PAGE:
The Government will introduce a new hierarchy applying to environmental offsets which will be strictly enforced. Proponents will be required to demonstrate that they have made attempts to avoid and mitigate harm to MNES before resorting to environmental offsets. Where they are unable to find or secure like-for-like offsets which deliver a net benefit for MNES, they will be permitted to make a conservation payment. Conservation payments will be priced according to the cost of like-for-like habitat restoration (including land value) and management, and an additional premium designed to address risks and ensure an overall environmental benefit from the proposed development. Payments will be made to and invested by a body such as an independent government trust, eg the NSW Biodiversity Conservation Trust. To provide certainty and confidence in the application of offsets, a Standard for Environmental Offsets will be developed. A National Environmental Offsets System will be released by the end of 2022, which will track and report on the use and delivery of environmental offsets.
Under current settings, it is difficult for proponents and investors to invest in nature or establish offsets without some form of land ownership or tenure. Usually offsets will be established through the purchase of land or entry into bespoke contracts with landholders. In recognition of this issue, the Government will establish a nature repair market to make it easier for individuals and businesses to invest in nature. Along with the carbon market, it will be subject to regulation by the Clean Energy Regulator, and once it is operating effectively, the EPA may permit certain types of market projects identified through the nature repair scheme to be used to meet approval obligations.
To give project proponents greater certainty by providing clear indicators of conservation priorities and where development impacts will largely be prohibited, the Government will implement a new regional planning system. Regional plans will be built around a new three-tiered map designed to pre-identify areas for protection, restoration and sustainable development. Land will be mapped as either Areas of High Environmental Value, where development will largely be prohibited, Areas of Moderate Environmental Value, where development will be allowed subject to approval, or Development Priority Areas, where development can proceed without a separate EPBC Act approval. The meaning of the term ‘High Environmental Value’ will be the subject of specific consultation.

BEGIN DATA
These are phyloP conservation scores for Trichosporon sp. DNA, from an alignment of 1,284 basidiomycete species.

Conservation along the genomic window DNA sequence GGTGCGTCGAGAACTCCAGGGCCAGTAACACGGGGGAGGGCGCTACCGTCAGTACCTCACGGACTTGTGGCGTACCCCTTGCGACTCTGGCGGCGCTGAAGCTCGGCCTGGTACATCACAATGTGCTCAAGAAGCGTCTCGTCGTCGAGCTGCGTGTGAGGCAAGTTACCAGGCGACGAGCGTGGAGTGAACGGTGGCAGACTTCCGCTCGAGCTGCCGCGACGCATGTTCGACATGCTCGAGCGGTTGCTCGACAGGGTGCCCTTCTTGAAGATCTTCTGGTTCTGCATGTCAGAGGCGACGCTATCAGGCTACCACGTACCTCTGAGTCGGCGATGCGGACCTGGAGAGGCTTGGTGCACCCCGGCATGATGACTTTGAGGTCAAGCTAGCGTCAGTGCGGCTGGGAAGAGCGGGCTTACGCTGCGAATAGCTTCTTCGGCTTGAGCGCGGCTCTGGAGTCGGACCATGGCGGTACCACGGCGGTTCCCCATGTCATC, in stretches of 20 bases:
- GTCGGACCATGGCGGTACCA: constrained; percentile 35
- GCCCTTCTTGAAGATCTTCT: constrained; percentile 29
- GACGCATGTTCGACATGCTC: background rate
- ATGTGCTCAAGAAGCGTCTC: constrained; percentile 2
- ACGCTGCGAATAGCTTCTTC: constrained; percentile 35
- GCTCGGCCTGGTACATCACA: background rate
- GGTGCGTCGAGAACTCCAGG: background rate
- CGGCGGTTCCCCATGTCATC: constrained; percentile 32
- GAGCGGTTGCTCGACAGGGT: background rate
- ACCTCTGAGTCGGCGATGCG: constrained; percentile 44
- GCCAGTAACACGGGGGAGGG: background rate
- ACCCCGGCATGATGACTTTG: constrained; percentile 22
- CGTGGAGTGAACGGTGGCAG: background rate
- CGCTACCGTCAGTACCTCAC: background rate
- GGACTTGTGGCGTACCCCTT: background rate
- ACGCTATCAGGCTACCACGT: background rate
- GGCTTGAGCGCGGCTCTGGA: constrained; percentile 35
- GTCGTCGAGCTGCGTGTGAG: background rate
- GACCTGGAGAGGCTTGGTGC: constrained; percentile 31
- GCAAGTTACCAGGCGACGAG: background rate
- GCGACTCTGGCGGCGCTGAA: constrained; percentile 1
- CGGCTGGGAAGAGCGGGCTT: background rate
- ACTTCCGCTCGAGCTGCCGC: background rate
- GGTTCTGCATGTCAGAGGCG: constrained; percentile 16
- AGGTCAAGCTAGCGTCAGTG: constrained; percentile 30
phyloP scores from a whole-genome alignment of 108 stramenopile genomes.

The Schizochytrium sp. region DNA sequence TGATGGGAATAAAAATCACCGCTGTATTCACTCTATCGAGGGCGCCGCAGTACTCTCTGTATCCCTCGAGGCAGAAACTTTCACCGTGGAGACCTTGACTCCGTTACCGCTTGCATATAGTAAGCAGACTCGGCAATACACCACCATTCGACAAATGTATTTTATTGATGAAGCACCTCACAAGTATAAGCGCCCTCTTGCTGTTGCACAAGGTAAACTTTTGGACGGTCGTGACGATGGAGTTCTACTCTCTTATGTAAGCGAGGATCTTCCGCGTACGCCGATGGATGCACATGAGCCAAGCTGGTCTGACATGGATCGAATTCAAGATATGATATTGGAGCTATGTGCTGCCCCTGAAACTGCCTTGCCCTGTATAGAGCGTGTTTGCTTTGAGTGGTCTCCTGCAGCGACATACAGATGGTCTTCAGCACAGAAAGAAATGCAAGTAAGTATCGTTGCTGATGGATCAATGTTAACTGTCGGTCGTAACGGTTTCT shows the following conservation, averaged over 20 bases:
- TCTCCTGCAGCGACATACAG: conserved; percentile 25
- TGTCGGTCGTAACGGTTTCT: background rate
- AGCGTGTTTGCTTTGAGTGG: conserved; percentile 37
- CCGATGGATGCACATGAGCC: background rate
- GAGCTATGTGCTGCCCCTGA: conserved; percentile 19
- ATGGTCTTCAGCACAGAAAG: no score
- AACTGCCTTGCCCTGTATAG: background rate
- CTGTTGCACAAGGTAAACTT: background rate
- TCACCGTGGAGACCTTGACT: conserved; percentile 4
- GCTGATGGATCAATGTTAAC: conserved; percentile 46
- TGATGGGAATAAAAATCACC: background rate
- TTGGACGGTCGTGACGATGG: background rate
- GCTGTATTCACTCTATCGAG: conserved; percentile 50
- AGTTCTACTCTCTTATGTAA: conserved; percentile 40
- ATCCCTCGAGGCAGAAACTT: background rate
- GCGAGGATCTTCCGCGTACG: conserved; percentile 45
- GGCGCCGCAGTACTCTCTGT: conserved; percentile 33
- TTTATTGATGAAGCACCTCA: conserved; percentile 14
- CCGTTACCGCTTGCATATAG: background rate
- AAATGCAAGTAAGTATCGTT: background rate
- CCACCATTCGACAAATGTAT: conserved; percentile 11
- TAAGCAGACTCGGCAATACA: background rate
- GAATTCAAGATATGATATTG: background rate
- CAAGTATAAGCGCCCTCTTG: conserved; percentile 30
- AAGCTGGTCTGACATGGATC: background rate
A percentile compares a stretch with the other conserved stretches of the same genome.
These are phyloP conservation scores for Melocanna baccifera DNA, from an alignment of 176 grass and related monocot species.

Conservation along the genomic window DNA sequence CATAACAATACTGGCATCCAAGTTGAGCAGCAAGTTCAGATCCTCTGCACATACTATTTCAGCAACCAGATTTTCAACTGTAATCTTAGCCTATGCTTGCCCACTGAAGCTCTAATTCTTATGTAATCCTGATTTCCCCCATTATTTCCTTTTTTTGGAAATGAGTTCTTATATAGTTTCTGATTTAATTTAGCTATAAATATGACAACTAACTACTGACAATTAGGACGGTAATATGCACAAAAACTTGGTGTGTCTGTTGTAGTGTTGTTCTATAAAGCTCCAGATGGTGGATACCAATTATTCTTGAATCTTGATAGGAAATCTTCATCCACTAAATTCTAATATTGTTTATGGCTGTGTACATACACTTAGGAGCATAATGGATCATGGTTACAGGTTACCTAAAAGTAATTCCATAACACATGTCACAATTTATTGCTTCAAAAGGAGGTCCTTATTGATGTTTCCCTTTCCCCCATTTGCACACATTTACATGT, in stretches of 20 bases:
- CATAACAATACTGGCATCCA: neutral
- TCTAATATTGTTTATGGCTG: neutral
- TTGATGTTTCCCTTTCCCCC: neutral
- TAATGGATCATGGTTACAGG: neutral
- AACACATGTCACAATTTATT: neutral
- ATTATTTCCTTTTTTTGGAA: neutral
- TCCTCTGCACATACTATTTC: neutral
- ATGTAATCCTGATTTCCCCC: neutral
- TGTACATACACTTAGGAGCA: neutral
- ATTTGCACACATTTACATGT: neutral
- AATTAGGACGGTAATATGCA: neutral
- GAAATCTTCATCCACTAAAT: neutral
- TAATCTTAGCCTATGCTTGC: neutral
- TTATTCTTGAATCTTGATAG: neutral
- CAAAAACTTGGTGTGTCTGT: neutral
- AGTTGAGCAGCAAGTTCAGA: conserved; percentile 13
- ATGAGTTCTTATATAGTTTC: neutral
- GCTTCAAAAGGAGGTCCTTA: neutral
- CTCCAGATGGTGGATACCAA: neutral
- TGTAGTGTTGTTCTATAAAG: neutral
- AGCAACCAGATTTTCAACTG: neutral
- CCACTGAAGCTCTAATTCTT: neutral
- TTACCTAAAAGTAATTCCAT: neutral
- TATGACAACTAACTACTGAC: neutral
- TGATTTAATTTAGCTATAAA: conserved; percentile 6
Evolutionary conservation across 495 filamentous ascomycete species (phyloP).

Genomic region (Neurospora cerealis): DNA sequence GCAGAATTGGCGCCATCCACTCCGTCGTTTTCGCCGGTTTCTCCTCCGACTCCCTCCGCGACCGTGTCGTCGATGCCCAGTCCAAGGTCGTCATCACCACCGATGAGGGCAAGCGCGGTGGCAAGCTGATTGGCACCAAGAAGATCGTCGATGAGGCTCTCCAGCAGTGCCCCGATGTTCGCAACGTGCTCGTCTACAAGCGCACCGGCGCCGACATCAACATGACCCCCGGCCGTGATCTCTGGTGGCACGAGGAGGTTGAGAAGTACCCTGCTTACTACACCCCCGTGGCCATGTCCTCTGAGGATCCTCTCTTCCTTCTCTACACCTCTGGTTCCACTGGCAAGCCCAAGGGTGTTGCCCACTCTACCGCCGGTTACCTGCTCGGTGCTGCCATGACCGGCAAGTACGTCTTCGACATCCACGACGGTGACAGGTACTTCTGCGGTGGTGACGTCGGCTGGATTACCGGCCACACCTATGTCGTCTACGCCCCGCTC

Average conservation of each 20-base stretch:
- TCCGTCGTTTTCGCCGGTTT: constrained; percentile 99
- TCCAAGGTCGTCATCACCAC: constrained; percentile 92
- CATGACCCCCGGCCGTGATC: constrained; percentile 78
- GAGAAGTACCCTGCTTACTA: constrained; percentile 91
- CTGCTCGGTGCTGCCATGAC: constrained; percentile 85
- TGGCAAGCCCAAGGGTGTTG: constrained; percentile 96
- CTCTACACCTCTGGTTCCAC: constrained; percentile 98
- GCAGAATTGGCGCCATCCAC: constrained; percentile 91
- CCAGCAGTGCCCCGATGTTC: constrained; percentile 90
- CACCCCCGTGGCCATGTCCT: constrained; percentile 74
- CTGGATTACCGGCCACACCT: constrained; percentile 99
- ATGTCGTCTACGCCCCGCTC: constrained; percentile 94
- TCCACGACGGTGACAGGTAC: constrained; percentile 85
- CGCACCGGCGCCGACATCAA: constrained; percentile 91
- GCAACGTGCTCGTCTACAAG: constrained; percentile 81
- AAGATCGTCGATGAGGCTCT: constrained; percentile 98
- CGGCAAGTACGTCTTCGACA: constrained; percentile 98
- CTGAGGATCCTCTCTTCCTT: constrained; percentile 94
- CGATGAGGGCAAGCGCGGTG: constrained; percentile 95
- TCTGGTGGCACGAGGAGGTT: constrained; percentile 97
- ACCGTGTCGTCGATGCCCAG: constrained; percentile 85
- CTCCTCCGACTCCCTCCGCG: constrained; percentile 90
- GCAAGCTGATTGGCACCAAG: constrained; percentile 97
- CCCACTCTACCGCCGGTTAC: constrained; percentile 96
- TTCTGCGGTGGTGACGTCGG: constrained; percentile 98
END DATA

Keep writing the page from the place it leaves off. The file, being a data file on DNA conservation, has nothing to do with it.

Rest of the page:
The Minister will be required to approve regional plans following a negotiation with relevant states or territories, as well as regional natural resource management bodies and local government. The Government will work with state and territory governments to identify locations for initial regional plans. Priority areas for consideration will be those experiencing development pressure and with high biodiversity values, eg urban growth areas, renewable energy zones and future development areas. Once they are in place, individual projects will need to demonstrate compliance with applicable regional plans.
In addition to the above headline reforms, the Government has committed to a range of other reforms, including:
The Nature Positive Plan is the first step in a process of consultation and discussion. The Government has said that a package of new national environmental legislation will be prepared in the first six months of 2023 to implement the reforms, and stakeholders will be given an opportunity to comment on an exposure draft Bill, along with the draft Standard for MNES. In 2023, the Government has committed to focussing on the development of the MNES Standard, the design of the federal EPA, including the development of an appropriate cost recovery model, and working with states and territories to identify initial locations for regional plans.